- The Washington Times - Wednesday, March 9, 2005

Mexico miffed

Mexican politicians are disgruntled with the U.S. ambassador and might vent their anger when Secretary of State Condoleezza Rice visits Mexico City today.

President Vicente Fox, Interior Secretary Santiago Creel, Foreign Secretary Luis Ernesto Derbez and Roberto Pedraza of the opposition Institutional Revolutionary Party all have complained that U.S. Ambassador Antonio Garza is meddling in Mexico’s internal affairs.

Miss Rice is scheduled to meet with Mr. Fox and Mr. Derbez.

In a speech last week, Mr. Garza called on Mexico to take stronger measures to control illegal immigration into the United States and tackle government corruption.

Mr. Creel, who is expected to run for president next year, complained about Mr. Garza’s “interference.”

“What we want is a good neighbor … not someone who judges us,” he said, according to reports from Mexico City yesterday.

Mr. Pedraza, a member of the Mexican Congress, said, “I think there is meddling, not only in themes of common interest such as the border, trade and migration, but now they’re also judging us on corruption and low economic growth.”

Mr. Garza last week told the American Chamber of Commerce in Mexico that the government’s failure to secure the border is threatening President Bush’s efforts to promote immigration reform, including the creation of a guest-worker program.

“I want to reiterate that we have no interest in criticizing Mexico gratuitously, but where the safety and security of U.S. citizens are at stake, I will not hesitate to speak out forcefully and unequivocally,” he said.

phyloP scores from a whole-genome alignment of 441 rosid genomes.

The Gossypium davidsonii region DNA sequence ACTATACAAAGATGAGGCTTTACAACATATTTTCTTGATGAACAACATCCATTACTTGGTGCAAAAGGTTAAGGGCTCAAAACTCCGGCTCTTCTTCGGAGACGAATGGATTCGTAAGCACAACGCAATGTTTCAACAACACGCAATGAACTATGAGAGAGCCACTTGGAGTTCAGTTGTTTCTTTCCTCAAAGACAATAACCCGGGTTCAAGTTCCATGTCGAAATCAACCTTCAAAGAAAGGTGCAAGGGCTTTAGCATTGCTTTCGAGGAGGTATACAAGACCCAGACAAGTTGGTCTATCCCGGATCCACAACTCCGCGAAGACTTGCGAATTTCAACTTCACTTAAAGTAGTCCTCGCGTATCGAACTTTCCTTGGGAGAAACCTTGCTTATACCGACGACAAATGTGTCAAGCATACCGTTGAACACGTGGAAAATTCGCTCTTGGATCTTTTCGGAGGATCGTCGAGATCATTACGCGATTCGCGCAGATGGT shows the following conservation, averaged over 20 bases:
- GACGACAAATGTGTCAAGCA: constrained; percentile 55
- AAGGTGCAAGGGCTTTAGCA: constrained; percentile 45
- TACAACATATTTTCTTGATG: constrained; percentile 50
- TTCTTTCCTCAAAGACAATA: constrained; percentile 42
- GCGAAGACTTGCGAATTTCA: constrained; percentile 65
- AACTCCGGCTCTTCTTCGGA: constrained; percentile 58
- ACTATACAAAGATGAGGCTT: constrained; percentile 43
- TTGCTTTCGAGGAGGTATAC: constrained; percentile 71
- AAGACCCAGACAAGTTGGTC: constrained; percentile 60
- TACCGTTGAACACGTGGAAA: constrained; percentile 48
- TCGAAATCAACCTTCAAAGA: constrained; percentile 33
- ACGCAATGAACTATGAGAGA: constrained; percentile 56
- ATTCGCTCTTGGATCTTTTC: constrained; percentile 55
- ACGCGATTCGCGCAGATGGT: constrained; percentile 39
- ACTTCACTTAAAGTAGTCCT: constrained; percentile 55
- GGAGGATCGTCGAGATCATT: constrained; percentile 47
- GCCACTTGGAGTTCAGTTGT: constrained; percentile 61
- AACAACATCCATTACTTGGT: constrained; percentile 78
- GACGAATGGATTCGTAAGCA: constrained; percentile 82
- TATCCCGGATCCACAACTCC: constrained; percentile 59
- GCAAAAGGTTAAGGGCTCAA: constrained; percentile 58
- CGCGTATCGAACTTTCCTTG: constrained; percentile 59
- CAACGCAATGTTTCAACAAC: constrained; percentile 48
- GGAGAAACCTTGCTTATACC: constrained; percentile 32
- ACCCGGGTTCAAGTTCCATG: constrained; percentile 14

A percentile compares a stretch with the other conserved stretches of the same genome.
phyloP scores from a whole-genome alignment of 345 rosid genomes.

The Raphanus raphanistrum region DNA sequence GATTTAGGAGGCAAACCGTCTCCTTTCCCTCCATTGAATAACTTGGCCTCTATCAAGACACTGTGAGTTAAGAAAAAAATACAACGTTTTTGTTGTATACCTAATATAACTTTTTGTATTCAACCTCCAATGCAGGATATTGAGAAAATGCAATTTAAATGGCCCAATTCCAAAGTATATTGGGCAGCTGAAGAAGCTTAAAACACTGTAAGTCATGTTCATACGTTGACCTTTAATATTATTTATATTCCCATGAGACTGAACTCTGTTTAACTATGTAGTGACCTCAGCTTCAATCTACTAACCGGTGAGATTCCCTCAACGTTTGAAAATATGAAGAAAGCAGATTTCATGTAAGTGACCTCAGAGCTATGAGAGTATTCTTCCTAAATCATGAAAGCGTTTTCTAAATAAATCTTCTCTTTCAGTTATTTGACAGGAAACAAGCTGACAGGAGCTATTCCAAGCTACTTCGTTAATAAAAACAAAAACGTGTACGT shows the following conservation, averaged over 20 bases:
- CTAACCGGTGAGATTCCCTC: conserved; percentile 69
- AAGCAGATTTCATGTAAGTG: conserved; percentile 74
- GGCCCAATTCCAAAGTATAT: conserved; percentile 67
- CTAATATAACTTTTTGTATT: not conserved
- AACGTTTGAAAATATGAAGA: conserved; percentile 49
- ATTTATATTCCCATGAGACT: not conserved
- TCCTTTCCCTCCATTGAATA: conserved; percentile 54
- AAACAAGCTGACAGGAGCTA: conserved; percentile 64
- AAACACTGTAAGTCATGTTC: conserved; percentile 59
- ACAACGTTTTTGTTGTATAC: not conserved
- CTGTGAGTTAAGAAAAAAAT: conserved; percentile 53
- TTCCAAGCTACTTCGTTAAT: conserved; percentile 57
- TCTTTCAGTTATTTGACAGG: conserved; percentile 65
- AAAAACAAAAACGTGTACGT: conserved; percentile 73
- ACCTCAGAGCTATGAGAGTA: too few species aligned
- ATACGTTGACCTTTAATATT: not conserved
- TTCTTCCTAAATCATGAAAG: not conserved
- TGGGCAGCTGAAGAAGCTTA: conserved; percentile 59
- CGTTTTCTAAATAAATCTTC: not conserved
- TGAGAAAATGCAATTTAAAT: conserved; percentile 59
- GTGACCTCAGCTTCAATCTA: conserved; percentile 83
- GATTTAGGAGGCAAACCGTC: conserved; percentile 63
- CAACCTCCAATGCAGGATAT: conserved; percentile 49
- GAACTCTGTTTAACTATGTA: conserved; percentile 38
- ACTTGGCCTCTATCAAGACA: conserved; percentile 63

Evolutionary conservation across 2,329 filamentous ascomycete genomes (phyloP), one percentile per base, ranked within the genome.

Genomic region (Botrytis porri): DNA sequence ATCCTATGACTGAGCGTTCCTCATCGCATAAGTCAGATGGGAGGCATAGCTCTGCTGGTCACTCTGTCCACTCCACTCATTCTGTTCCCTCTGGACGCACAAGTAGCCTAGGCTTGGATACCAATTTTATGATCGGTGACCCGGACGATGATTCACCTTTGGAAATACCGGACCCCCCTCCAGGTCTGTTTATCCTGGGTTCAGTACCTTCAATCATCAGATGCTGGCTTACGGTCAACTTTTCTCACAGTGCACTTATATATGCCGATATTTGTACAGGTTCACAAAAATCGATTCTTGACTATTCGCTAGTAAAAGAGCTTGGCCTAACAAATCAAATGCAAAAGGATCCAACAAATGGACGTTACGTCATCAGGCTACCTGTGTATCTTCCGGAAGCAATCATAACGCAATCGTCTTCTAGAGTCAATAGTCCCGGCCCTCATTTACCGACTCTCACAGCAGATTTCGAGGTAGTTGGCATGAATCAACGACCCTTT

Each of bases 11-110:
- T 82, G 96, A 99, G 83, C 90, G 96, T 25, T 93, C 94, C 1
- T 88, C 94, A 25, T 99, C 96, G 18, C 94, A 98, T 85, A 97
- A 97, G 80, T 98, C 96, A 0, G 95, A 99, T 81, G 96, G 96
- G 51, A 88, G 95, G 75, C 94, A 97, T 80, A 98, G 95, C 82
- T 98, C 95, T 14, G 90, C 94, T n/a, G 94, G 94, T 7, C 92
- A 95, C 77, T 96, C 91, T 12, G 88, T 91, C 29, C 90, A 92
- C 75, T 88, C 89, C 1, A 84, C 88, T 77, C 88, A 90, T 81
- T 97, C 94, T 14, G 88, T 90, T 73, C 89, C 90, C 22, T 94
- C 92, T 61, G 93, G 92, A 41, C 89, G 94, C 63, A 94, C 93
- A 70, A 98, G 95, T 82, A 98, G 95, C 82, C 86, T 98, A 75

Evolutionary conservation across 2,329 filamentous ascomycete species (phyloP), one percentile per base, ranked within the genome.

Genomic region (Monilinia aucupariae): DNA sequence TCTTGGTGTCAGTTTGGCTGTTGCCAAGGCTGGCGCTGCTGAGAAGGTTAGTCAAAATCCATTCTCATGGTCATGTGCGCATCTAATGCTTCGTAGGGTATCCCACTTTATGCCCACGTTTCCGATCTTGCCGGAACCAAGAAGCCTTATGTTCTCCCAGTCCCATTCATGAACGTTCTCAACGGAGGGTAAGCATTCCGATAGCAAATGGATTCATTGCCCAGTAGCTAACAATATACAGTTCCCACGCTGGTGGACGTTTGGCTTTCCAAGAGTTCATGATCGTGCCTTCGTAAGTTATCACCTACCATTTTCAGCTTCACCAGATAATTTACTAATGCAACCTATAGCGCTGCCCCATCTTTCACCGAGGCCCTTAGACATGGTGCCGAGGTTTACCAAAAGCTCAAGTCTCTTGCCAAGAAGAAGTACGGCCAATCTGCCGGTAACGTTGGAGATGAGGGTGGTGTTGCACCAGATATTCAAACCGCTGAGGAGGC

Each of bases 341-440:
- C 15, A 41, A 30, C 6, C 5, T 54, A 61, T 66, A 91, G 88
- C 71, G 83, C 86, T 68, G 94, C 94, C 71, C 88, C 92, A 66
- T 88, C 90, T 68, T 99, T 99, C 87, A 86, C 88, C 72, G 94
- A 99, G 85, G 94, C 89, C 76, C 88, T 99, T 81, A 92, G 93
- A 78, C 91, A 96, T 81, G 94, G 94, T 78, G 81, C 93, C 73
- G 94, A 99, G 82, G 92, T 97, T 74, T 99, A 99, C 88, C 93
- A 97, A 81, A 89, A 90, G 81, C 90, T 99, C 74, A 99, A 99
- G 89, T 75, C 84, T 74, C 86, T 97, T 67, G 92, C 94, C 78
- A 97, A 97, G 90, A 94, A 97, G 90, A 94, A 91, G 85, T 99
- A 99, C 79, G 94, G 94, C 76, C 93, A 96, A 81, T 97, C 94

Mr. Garza added, “There should be no doubt … that immigration reform will become far more likely when the U.S. public and its leaders feel confident that the border is secure and Mexico is doing everything it can to create economic opportunities here at home.”

He warned the Mexican government that it is relying too much on remittances sent to Mexico by legal and illegal immigrants in other countries, especially the United States. The money sent home totaled $13.3 billion in 2003, representing about 2 percent of the gross domestic product. By comparison, oil revenues brought in $15 billion.

“Reliance on remittances from the U.S. is not a viable economic policy,” Mr. Garza said. “This only increases dependence on the United States and delays Mexico’s full participation in the global economy.”

The ambassador urged Mexican authorities to adopt economic programs that will create jobs in a country where nearly half of the population lives in poverty.

“Imagine what else could be achieved were corruption less pervasive, no longer able to poison business deals, encourage illicit activity and chill investment,” he said.

U.S. warned Chavez

The United States twice warned Venezuelan President Hugo Chavez of suspected attempts on his life, U.S. Ambassador William Brownfield said this week in Caracas.

He told the El Universal newspaper that Charles Shapiro, the previous U.S. ambassador, warned the leftist president of assassination plots in the spring of 2002 and informed Vice President Jose Vicente Rangel in the fall of that year.

“We fulfilled our obligations in that regard because that is what our law mandates,” Mr. Brownfield said.

Mr. Chavez, who frequently accuses the United States of plotting against him, recently declared that Washington would be responsible if he were assassinated.

New nominees

President Bush has tapped two ambassadors to fill top posts at the State Department. He selected Christopher Hill, now ambassador to South Korea, to serve as assistant secretary for East Asian and Pacific affairs, and White House aide Dan Fried, a former ambassador to Poland, to become assistant secretary for European affairs.

Call Embassy Row at 202/636-3297, fax 202/832-7278 or e-mail jmorrison@washingtontimes.com.

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